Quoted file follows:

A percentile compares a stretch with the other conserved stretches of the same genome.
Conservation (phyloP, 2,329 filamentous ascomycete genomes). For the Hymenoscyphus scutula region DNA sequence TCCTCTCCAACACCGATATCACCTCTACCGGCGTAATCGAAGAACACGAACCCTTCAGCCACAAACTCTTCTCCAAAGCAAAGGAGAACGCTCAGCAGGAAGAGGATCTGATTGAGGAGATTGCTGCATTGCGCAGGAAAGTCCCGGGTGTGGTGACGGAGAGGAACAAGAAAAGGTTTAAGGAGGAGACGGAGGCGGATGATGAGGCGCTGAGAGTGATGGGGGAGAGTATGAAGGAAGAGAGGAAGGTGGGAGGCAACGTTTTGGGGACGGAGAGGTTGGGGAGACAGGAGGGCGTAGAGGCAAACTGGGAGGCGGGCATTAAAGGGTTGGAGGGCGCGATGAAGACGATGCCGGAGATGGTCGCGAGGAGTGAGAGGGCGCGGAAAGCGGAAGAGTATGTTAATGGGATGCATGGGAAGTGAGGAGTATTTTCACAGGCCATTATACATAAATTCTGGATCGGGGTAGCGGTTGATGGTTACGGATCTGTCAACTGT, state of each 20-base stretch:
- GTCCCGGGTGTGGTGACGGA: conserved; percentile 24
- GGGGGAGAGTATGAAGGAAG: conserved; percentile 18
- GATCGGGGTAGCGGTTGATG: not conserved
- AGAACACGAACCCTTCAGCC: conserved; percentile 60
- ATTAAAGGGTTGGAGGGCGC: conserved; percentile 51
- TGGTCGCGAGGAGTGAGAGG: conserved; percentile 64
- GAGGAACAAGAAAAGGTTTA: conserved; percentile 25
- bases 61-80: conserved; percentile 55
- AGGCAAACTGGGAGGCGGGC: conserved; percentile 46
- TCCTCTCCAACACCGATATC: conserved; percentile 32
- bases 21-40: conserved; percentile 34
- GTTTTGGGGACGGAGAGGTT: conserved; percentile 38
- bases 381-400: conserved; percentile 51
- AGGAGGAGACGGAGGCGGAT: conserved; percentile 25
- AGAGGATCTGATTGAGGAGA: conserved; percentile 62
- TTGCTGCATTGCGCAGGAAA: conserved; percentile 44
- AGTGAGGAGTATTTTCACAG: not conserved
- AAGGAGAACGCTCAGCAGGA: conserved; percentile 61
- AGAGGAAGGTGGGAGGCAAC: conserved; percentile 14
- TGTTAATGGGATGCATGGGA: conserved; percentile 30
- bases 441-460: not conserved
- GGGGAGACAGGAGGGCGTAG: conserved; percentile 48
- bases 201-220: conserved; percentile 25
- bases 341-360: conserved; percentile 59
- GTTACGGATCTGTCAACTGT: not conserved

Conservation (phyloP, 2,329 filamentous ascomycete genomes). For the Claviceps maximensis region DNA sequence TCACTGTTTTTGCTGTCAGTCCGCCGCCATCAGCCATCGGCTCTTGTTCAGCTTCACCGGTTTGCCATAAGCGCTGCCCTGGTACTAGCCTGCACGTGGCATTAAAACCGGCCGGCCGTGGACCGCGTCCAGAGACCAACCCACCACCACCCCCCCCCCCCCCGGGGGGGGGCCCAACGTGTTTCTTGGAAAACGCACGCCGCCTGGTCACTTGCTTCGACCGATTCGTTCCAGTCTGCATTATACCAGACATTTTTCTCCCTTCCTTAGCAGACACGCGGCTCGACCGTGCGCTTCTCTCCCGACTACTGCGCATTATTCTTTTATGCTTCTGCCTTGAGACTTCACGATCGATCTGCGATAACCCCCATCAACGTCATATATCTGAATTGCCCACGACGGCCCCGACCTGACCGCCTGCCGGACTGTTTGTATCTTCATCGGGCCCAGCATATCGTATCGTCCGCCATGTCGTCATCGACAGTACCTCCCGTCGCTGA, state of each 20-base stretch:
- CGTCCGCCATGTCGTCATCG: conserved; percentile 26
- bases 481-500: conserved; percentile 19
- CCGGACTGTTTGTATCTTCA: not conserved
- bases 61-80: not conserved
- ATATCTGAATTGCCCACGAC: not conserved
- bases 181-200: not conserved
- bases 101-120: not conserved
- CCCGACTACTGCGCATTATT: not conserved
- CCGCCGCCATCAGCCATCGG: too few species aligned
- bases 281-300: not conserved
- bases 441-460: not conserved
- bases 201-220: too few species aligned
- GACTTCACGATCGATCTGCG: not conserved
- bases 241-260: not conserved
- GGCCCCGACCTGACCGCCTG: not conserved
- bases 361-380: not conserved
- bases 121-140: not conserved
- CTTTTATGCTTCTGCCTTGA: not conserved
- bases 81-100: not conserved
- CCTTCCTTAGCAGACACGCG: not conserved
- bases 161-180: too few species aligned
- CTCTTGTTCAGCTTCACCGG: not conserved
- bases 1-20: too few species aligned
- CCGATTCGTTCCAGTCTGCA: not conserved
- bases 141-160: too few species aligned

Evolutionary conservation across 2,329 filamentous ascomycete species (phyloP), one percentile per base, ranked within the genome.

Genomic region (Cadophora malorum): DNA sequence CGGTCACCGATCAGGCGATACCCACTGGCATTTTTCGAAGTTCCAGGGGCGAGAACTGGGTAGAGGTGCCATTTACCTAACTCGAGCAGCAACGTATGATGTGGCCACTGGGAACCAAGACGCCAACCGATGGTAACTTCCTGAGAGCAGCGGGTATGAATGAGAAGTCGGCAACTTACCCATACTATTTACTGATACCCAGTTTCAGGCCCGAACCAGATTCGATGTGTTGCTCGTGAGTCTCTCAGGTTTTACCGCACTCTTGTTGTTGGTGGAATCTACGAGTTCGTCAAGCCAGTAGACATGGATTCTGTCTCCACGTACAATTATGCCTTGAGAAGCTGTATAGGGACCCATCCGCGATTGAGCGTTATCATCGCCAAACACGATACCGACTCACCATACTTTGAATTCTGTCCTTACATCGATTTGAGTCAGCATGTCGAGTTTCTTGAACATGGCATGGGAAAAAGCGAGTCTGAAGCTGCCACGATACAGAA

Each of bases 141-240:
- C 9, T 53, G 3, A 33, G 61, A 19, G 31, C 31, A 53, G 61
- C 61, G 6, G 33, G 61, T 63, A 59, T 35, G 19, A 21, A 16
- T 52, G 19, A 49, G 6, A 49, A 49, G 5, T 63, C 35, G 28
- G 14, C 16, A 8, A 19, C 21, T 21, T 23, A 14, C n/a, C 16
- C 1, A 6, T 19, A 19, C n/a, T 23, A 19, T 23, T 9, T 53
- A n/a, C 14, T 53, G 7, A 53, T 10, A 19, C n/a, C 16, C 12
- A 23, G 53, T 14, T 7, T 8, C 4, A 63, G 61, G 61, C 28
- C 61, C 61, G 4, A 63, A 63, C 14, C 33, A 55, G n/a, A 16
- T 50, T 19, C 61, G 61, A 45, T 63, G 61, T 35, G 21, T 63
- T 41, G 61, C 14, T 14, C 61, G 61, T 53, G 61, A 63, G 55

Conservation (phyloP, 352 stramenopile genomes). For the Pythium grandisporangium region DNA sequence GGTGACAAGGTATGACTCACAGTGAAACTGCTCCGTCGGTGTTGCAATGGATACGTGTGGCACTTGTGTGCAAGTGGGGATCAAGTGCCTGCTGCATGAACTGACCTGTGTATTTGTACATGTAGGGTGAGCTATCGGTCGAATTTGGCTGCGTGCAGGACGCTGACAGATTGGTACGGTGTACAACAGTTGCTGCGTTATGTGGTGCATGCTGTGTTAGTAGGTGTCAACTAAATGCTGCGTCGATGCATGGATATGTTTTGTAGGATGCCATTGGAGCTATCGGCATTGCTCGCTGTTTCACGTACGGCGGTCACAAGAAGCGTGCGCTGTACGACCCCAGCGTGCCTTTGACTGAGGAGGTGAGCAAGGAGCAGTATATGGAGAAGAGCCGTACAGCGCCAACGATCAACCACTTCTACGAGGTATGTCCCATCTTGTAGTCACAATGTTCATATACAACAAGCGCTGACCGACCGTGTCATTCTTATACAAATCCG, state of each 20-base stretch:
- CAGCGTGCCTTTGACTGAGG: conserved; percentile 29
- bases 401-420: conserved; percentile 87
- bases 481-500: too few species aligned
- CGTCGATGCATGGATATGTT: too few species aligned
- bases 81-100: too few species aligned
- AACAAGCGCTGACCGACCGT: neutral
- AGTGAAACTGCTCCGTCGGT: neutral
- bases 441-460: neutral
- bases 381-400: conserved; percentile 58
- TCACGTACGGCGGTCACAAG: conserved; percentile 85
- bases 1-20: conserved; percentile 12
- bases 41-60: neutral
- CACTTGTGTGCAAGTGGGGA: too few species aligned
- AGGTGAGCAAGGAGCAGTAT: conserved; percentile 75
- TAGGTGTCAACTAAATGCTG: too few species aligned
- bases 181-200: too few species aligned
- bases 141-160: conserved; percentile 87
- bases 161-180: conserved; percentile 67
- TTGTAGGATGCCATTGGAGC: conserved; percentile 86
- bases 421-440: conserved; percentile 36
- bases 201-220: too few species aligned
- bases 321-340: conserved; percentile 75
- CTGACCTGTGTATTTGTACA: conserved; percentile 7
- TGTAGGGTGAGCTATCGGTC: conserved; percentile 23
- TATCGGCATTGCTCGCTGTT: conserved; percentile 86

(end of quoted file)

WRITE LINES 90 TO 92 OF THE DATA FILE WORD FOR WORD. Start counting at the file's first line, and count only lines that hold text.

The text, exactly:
- CTGACCTGTGTATTTGTACA: conserved; percentile 7
- TGTAGGGTGAGCTATCGGTC: conserved; percentile 23
- TATCGGCATTGCTCGCTGTT: conserved; percentile 86